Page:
Good Beer Hunting

Fervent Few

The Fervent Few — Gourd Have Mercy

It’s almost that time of year again: when leaves start turning from green to gold, and everything we eat and drink suddenly smells (or reeks, depending on your opinion) of nutmeg. It’s nearly Pumpkin Beer season, in other words, and this week we asked members of The Fervent Few: what would their ideal Pumpkin Beer be?


Of course, we had to get the easy jokes out of the way. I started by making the most timely one: my ideal Pumpkin Beer would be a hazy, double dry-hopped seltzer. Brad Redick, king of the Kölsch, simply wanted a jack-o’-lantern to watch us make a Kölsch—that was pumpkin enough for him. Dave Witham suggested we use Reese’s Peanut Butter Pumpkins in place of actual pumpkin … which isn’t a terrible idea, unless you’re allergic to peanuts. And David Purgason wanted to brew his beer in a cauldron, using pumpkins to feed the fire. There were several requests to just ferment the beer in a pumpkin and call it a day, but Matt Paonessa won the joke contest by suggesting we put the beer in … a ghoulschip (ba dum tish). 

But what about the serious contenders? Carla Jean Lauter proposed a Pumpkin Brown Ale. “So, my favorite pumpkin-spiced beers have always been those with a darker malt bill, like Dogfish Head’s Punkin' Ale (made with a Brown Ale base) and Cape Ann Brewing’s Fisherman's Imperial Pumpkin Stout. I vote for a Brown Ale as the base, with as many natural notes of molasses as possible,” she said. 

Ian Davis wanted to add some yam to the mix. “I’m going to go ahead and say it needs to be a lightly spiced yam-and-pumpkin-hybrid Saison,” he said. “A local brewery here makes a yam Saison that really works for the style.”

For his suggestion, Ian Graham went creatively off-piste. “Start with a Wee Heavy, use a small percentage of a lightly smoked malt (maybe smoked with beech or cherry wood) to stop it from getting cloyingly sweet. Add in pumpkin spice towards the end of the boil. Serve the beer on nitro. Call it ‘Pie in the Face’ or something to that effect.”

Nick Yoder hit us with a Golden Sour, meanwhile. “I vote for a Golden Sour base beer, aged in oak with roasted pumpkins. Finish with cinnamon, nutmeg, ginger and vanilla.”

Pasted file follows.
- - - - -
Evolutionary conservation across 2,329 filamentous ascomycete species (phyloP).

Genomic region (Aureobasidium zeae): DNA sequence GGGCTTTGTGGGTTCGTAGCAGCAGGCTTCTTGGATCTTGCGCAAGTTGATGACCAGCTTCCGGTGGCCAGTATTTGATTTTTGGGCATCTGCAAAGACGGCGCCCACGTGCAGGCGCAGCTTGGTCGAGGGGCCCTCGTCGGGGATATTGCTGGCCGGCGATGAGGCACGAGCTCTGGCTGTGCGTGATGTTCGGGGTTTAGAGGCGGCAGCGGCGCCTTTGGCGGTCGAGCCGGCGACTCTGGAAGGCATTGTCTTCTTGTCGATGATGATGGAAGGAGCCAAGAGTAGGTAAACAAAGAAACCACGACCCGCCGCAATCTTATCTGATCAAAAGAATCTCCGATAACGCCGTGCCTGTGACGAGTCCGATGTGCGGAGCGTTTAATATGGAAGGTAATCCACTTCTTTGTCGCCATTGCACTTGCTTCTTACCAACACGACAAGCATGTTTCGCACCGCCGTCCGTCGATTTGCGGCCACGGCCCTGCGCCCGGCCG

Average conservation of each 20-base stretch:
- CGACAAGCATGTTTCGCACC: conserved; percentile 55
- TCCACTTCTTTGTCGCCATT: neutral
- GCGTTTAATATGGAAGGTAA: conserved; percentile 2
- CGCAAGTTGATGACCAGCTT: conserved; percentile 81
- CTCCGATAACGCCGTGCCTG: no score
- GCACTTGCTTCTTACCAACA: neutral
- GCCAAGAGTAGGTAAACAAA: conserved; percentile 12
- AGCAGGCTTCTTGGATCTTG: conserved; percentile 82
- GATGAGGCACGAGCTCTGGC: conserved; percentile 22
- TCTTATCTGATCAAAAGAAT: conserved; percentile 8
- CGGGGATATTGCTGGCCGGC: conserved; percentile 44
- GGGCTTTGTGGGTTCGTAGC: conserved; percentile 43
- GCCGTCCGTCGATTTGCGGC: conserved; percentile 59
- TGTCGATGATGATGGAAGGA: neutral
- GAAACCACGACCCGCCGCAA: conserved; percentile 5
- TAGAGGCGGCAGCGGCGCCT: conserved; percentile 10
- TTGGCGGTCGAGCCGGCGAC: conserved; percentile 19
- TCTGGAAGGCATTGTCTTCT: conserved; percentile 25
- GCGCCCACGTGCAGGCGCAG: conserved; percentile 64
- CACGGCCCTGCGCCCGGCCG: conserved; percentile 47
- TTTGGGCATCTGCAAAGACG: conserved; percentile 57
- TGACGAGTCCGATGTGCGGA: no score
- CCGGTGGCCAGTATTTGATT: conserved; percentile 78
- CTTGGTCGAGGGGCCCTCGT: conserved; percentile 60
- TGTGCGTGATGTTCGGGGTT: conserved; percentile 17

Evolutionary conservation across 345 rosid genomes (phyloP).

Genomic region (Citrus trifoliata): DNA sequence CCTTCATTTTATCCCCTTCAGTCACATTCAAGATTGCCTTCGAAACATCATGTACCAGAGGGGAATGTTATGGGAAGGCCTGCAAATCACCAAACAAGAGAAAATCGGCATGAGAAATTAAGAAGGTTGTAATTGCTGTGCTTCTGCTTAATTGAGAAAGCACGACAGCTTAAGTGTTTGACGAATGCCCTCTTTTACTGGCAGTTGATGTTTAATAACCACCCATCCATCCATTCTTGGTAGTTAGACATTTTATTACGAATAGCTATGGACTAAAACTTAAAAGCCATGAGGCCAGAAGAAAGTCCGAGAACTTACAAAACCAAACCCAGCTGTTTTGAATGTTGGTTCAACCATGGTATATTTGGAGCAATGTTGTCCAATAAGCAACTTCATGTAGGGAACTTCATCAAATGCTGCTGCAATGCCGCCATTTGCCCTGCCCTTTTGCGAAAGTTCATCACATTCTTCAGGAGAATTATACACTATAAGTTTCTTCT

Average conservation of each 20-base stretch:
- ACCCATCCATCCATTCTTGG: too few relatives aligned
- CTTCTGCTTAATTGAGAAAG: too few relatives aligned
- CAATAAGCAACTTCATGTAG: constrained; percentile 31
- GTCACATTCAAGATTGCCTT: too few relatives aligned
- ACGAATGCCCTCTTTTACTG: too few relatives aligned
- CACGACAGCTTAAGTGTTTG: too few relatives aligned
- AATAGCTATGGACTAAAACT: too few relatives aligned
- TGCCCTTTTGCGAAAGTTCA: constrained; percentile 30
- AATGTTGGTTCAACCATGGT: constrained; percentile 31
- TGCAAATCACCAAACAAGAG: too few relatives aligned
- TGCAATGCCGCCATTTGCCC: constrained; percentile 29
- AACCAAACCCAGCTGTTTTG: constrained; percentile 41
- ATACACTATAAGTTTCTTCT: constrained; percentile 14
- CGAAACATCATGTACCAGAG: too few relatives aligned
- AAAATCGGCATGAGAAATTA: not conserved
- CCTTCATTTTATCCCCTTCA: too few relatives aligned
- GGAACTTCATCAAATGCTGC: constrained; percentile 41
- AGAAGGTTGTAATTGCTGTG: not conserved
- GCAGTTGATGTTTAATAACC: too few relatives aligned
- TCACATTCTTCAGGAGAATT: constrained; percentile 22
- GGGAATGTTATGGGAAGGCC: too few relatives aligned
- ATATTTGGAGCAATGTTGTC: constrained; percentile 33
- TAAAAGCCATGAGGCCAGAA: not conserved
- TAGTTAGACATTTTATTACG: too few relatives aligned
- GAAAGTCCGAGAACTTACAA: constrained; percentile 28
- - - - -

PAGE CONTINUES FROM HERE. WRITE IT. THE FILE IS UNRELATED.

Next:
You can also do as Lana Svitankova suggests and just forget about your beer for a while. ”We brewed a Porter (high in ABV) with cardamom and buckwheat honey-baked pumpkin two years ago,” she said. “Forgot one keg in the fridge, and found it last year. It may have been aged on steel, but it was super delicious.”

Matthew Curtis suggested we let nature take its course. “If cidermakers and winemakers can ferment their products using only the yeast present on the skins of the fruit, then why not pumpkin too? Brew up a turbid mash, Farmhouse Saison-style wort with tons of tasty sugars for those yeasts to chow down on, then stick the whole pumpkins in the tank. Not sliced, roasted or anything—I don’t want any pumpkin flavor in my damn beer—but if there’s yeast living on that pumpkin, I’m giving it all the permission in the world to go ahead and ferment. I’m sure it would be universally popular.”

No matter the recipe, Josh Chapman had some sage (and contradictory) advice: “Roast. The. Pumpkin.” And Arvo had a suggestion for the release. “Having the launch party for the beer in a pumpkin patch is about as close as I want pumpkins to my beer,” he said. 

In the end, The Fervent Few decided to go with Matthew Curtis’ wild-fermented Pumpkin Ale—if we’re lucky, it might just be ready by next Halloween. Do you have a dream Pumpkin Beer? Join The Fervent Few, and let's talk about all the delicious ways we can incorporate pumpkin into our favorite beverage. 

Hosted by Jim Plachy